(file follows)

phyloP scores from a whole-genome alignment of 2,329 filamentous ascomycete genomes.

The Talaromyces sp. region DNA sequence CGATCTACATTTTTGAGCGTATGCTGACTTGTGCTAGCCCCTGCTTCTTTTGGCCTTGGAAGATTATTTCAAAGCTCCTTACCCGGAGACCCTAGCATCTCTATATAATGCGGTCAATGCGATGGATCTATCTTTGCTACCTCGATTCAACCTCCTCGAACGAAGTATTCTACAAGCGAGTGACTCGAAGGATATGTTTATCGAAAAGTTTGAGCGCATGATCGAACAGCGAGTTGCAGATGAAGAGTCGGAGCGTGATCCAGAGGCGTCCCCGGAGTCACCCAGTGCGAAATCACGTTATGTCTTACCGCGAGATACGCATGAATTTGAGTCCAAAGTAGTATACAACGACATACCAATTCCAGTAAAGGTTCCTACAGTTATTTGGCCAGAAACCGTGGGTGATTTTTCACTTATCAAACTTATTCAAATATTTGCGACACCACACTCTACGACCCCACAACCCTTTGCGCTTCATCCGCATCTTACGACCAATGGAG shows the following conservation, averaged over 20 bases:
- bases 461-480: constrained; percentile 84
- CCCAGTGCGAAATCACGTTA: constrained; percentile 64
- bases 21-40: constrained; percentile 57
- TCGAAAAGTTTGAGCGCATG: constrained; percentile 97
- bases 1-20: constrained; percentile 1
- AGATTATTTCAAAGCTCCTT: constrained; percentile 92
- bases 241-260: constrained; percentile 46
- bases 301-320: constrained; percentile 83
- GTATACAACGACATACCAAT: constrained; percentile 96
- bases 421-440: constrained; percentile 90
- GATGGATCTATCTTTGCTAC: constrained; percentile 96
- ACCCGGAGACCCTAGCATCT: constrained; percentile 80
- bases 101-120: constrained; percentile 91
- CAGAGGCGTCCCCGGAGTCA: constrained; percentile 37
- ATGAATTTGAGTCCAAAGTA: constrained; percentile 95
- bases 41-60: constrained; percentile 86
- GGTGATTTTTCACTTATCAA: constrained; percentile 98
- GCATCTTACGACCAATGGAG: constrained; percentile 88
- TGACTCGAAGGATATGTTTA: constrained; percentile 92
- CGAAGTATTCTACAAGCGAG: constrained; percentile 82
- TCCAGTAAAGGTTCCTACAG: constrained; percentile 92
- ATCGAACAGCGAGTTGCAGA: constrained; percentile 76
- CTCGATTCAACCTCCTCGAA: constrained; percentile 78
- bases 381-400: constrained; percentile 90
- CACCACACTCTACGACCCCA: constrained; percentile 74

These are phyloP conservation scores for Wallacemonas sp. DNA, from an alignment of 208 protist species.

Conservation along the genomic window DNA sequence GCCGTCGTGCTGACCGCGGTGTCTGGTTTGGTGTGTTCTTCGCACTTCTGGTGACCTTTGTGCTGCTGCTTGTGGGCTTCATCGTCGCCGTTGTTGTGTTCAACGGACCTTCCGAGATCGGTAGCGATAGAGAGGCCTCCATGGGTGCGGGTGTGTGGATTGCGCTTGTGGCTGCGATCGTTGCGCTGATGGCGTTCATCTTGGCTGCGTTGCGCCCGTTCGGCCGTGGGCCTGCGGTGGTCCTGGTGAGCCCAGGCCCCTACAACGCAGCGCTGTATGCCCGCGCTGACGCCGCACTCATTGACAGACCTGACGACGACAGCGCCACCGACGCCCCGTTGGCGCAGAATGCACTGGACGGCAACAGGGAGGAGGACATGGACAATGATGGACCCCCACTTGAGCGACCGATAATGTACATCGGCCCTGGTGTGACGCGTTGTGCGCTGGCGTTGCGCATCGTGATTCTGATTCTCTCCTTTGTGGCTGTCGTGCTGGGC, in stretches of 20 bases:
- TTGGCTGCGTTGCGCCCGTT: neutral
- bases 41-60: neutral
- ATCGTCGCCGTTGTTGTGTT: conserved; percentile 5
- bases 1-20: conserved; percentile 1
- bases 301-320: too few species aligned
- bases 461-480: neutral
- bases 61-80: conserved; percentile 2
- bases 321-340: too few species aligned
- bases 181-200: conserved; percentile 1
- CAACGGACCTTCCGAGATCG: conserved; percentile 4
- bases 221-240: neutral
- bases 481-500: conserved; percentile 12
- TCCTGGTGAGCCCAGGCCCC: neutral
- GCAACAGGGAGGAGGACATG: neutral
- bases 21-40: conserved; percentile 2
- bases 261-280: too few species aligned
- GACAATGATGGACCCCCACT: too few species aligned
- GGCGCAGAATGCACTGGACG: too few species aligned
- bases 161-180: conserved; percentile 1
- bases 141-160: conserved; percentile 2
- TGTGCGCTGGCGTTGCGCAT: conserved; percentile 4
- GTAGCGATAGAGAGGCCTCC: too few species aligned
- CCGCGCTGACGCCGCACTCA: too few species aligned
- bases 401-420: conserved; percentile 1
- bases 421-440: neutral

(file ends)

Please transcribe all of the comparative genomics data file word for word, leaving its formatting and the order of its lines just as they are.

phyloP scores from a whole-genome alignment of 2,329 filamentous ascomycete genomes.

The Talaromyces sp. region DNA sequence CGATCTACATTTTTGAGCGTATGCTGACTTGTGCTAGCCCCTGCTTCTTTTGGCCTTGGAAGATTATTTCAAAGCTCCTTACCCGGAGACCCTAGCATCTCTATATAATGCGGTCAATGCGATGGATCTATCTTTGCTACCTCGATTCAACCTCCTCGAACGAAGTATTCTACAAGCGAGTGACTCGAAGGATATGTTTATCGAAAAGTTTGAGCGCATGATCGAACAGCGAGTTGCAGATGAAGAGTCGGAGCGTGATCCAGAGGCGTCCCCGGAGTCACCCAGTGCGAAATCACGTTATGTCTTACCGCGAGATACGCATGAATTTGAGTCCAAAGTAGTATACAACGACATACCAATTCCAGTAAAGGTTCCTACAGTTATTTGGCCAGAAACCGTGGGTGATTTTTCACTTATCAAACTTATTCAAATATTTGCGACACCACACTCTACGACCCCACAACCCTTTGCGCTTCATCCGCATCTTACGACCAATGGAG shows the following conservation, averaged over 20 bases:
- bases 461-480: constrained; percentile 84
- CCCAGTGCGAAATCACGTTA: constrained; percentile 64
- bases 21-40: constrained; percentile 57
- TCGAAAAGTTTGAGCGCATG: constrained; percentile 97
- bases 1-20: constrained; percentile 1
- AGATTATTTCAAAGCTCCTT: constrained; percentile 92
- bases 241-260: constrained; percentile 46
- bases 301-320: constrained; percentile 83
- GTATACAACGACATACCAAT: constrained; percentile 96
- bases 421-440: constrained; percentile 90
- GATGGATCTATCTTTGCTAC: constrained; percentile 96
- ACCCGGAGACCCTAGCATCT: constrained; percentile 80
- bases 101-120: constrained; percentile 91
- CAGAGGCGTCCCCGGAGTCA: constrained; percentile 37
- ATGAATTTGAGTCCAAAGTA: constrained; percentile 95
- bases 41-60: constrained; percentile 86
- GGTGATTTTTCACTTATCAA: constrained; percentile 98
- GCATCTTACGACCAATGGAG: constrained; percentile 88
- TGACTCGAAGGATATGTTTA: constrained; percentile 92
- CGAAGTATTCTACAAGCGAG: constrained; percentile 82
- TCCAGTAAAGGTTCCTACAG: constrained; percentile 92
- ATCGAACAGCGAGTTGCAGA: constrained; percentile 76
- CTCGATTCAACCTCCTCGAA: constrained; percentile 78
- bases 381-400: constrained; percentile 90
- CACCACACTCTACGACCCCA: constrained; percentile 74

These are phyloP conservation scores for Wallacemonas sp. DNA, from an alignment of 208 protist species.

Conservation along the genomic window DNA sequence GCCGTCGTGCTGACCGCGGTGTCTGGTTTGGTGTGTTCTTCGCACTTCTGGTGACCTTTGTGCTGCTGCTTGTGGGCTTCATCGTCGCCGTTGTTGTGTTCAACGGACCTTCCGAGATCGGTAGCGATAGAGAGGCCTCCATGGGTGCGGGTGTGTGGATTGCGCTTGTGGCTGCGATCGTTGCGCTGATGGCGTTCATCTTGGCTGCGTTGCGCCCGTTCGGCCGTGGGCCTGCGGTGGTCCTGGTGAGCCCAGGCCCCTACAACGCAGCGCTGTATGCCCGCGCTGACGCCGCACTCATTGACAGACCTGACGACGACAGCGCCACCGACGCCCCGTTGGCGCAGAATGCACTGGACGGCAACAGGGAGGAGGACATGGACAATGATGGACCCCCACTTGAGCGACCGATAATGTACATCGGCCCTGGTGTGACGCGTTGTGCGCTGGCGTTGCGCATCGTGATTCTGATTCTCTCCTTTGTGGCTGTCGTGCTGGGC, in stretches of 20 bases:
- TTGGCTGCGTTGCGCCCGTT: neutral
- bases 41-60: neutral
- ATCGTCGCCGTTGTTGTGTT: conserved; percentile 5
- bases 1-20: conserved; percentile 1
- bases 301-320: too few species aligned
- bases 461-480: neutral
- bases 61-80: conserved; percentile 2
- bases 321-340: too few species aligned
- bases 181-200: conserved; percentile 1
- CAACGGACCTTCCGAGATCG: conserved; percentile 4
- bases 221-240: neutral
- bases 481-500: conserved; percentile 12
- TCCTGGTGAGCCCAGGCCCC: neutral
- GCAACAGGGAGGAGGACATG: neutral
- bases 21-40: conserved; percentile 2
- bases 261-280: too few species aligned
- GACAATGATGGACCCCCACT: too few species aligned
- GGCGCAGAATGCACTGGACG: too few species aligned
- bases 161-180: conserved; percentile 1
- bases 141-160: conserved; percentile 2
- TGTGCGCTGGCGTTGCGCAT: conserved; percentile 4
- GTAGCGATAGAGAGGCCTCC: too few species aligned
- CCGCGCTGACGCCGCACTCA: too few species aligned
- bases 401-420: conserved; percentile 1
- bases 421-440: neutral